Medical technology, also referred to as biomedical technology , is engaged in the application of engineering principles and rules to the field of medicine. In the field of medical technology combines engineering know-how and expertise from industry professionals such as physicians and nurses. The objective of medical technology is to optimize medical treatments, as well as therapies, diagnoses and equipment such as ultrasound and MRI, for the benefit of patients. Ongoing research continuously leads to new developments, particularly with medical equipment such as ultrasound and MRI. innovations-report keeps readers up-to-date on these issues by publishing interesting articles and reports on the latest developments in medical technology fields , including ultrasound and MRI systems.
The area of medical technology that involves the development of medical equipment such as MRI, ultrasound and x-ray systems requires continuous research. In order to benefit patients, thelatest technology and engineering developments must be integrated as rapidly as possible into medical systems such as ultrasound and MRI. New developments that are relevant to those who are interested or involved in the field of medical technology occur every day. To keep readers abreast of these issues, innovations-report publishes interesting and easy-to-understand information on developments in medical technology, including systems such as ultrasound and MRI.
innovations-report offers readers up-to-date and interesting information from a variety of innovative scientific fields, such as medical technology. The latest research and clinical developments from in medical technology are presented in a clear and easy-to-understand manner, covering topics such as imaging processes, dialysis equipment, ultrasound, cell and tissue engineering, implants, MRI, orthopedic aids, dental materials and surgical technologies.
The segment of medical technology that involves maintaining and repairing equipment such as MRI, ultrasound and x-ray is immensely important. If ultrasound or MRI equipment does not function properly, which can lead to false results or therapies, the consequences for patients are unimaginable. And precisely because of its importance, the field of medical technology deserves a great deal of attention. innovations-report covers the key developments in medical equipment technology, including MRI, x-ray and ultrasound systems.
Ultrasound and MRI are two of the most frequently used systems in the field of medical technology. Depending on the type of tissue that needs to be examined, imaging processes such as ultrasound and MRI are carried out either with or without contrast agents. Ultrasound and MRI examinations are performed without ionizing radiation, whereas processes such as computer tomography require ionizing radiation. Basic knowledge of imaging processes such as MRI and ultrasound is essential for anyone involved in the field of medical technology. For these specialists and others who are interested in this area, innovations-report covers the latest research results originating from the field of medical imaging processes such as MRI and ultrasound.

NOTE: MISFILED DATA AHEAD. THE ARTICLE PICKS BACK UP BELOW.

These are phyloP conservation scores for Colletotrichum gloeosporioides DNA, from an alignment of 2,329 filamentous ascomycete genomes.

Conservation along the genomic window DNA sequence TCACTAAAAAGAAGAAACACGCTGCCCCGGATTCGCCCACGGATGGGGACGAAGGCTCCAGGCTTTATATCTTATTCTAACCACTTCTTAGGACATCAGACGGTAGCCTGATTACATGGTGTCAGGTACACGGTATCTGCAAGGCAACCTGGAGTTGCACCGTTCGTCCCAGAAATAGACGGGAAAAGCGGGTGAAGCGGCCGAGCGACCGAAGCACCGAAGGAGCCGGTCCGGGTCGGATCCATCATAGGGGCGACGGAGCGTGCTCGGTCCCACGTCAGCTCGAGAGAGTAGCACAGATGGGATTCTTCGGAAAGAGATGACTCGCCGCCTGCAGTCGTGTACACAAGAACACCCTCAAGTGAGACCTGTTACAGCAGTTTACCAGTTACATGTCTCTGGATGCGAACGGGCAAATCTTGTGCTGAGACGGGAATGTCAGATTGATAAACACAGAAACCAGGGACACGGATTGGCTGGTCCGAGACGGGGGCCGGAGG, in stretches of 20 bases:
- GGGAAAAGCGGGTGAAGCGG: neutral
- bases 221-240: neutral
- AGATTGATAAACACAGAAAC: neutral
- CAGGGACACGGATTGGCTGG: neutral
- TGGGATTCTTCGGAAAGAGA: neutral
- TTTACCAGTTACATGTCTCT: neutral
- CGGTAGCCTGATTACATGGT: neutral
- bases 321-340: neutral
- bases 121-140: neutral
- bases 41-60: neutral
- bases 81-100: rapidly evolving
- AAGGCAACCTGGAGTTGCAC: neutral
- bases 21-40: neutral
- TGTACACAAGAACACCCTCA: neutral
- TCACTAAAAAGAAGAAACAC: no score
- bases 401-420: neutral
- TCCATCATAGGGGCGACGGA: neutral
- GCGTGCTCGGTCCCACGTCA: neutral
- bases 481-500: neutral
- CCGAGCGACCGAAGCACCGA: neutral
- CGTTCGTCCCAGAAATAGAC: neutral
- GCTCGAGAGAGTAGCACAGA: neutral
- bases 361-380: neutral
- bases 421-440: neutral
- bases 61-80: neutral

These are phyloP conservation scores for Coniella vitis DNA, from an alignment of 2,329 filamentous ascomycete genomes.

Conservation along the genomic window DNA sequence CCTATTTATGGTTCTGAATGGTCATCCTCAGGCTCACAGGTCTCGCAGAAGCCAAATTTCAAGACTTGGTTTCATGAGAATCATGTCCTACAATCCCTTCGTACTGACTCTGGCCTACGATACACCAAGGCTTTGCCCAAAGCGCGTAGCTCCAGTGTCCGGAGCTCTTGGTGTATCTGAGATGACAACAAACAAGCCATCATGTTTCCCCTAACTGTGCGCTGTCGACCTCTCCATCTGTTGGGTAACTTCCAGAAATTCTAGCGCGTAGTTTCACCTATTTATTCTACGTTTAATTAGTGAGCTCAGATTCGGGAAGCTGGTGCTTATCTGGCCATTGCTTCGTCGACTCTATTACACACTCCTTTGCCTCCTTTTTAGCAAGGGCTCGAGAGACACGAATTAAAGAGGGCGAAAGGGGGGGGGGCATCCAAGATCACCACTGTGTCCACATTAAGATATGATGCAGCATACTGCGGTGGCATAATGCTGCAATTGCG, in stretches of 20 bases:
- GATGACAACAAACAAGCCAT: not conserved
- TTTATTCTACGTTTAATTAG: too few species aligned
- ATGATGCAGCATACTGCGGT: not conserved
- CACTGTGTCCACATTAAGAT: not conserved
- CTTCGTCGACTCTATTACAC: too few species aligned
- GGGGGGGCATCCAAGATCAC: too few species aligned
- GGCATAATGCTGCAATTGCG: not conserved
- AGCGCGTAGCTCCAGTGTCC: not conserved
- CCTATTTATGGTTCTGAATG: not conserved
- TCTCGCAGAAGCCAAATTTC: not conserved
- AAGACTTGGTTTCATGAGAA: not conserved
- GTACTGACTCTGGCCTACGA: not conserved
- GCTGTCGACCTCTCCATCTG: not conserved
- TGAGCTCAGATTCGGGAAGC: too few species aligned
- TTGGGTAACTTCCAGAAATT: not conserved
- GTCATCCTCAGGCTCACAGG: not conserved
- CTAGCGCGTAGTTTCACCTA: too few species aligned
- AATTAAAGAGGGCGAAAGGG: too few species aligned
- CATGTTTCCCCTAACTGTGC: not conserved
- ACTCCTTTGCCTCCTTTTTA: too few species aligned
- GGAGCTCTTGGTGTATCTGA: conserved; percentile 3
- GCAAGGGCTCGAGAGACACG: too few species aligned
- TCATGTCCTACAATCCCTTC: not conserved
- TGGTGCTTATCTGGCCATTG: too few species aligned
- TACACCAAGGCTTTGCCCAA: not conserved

In the field of medical technology, innovations-report covers the latest scientific findings and information related to medical technology, including innovations in the area of medical equipment such as MRI and ultrasound systems.
innovations-report is designed for anyone who wants to keep abreast of developments in the field of medical technology. Here you can find information about the latest innovations in medical imaging processes, including systems such as ultrasound and MRI.
The development of medical equipment, products and technical procedures is characterized by high research and development costs in a variety of fields related to the study of human medicine.
innovations-report provides informative and stimulating reports and articles on topics ranging from imaging processes, cell and tissue techniques, optical techniques, implants, orthopedic aids, clinical and medical office equipment, dialysis systems and x-ray/radiation monitoring devices to endoscopy, ultrasound, surgical techniques, and dental materials.
University of Colorado Boulder engineers and faculty from the Consortium for Fibrosis Research & Translation (CFReT) at the University of Colorado Anschutz Medical Campus have teamed up to develop biomaterial-based "mimics" of heart tissues to measure patients' responses to an aortic valve replacement procedure, offering new insight into the ways that cardiac tissue re-shapes itself post-surgery.
Aortic valve stenosis (AVS), a progressive disease characterized by heart valve tissue stiffening and obstructed blood flow from the heart, is known as a...12.09.2019 | Read more
10 to 20 percent of people in the western world suffer from a reflux disease in which acid stomach contents flow back into the oesophagus. In order to find out where the causes lie, patients have to undergo a lengthy and not very pleasant examination. A research team from the Leibniz Institute of Photonic Technology (Leibniz IPHT) in Jena is working on a new diagnostic device that will make this procedure faster, more meaningful and less stressful for patients.
In order to find out how the complex interaction of the oesophagus muscles is disturbed, a measuring catheter determines the pressure distribution over the...10.09.2019 | Read more
More and more people over 50 are suffering from age-related vision disorders. According to the World Health Organization, in four out of five cases they could be avoided if they were diagnosed at an early stage. A European team of scientists, including the Leibniz Institute of Photonic Technology (Leibniz IPHT) in Jena, has researched a new method that will enable doctors to better detect such eye diseases in the future. The optical method can provide detailed information on the condition of the retinal tissue. With this eye scan, physicians will be able to detect aggressive forms of age-related macular degeneration sooner and even detect neurodegenerative diseases such as Alzheimer's.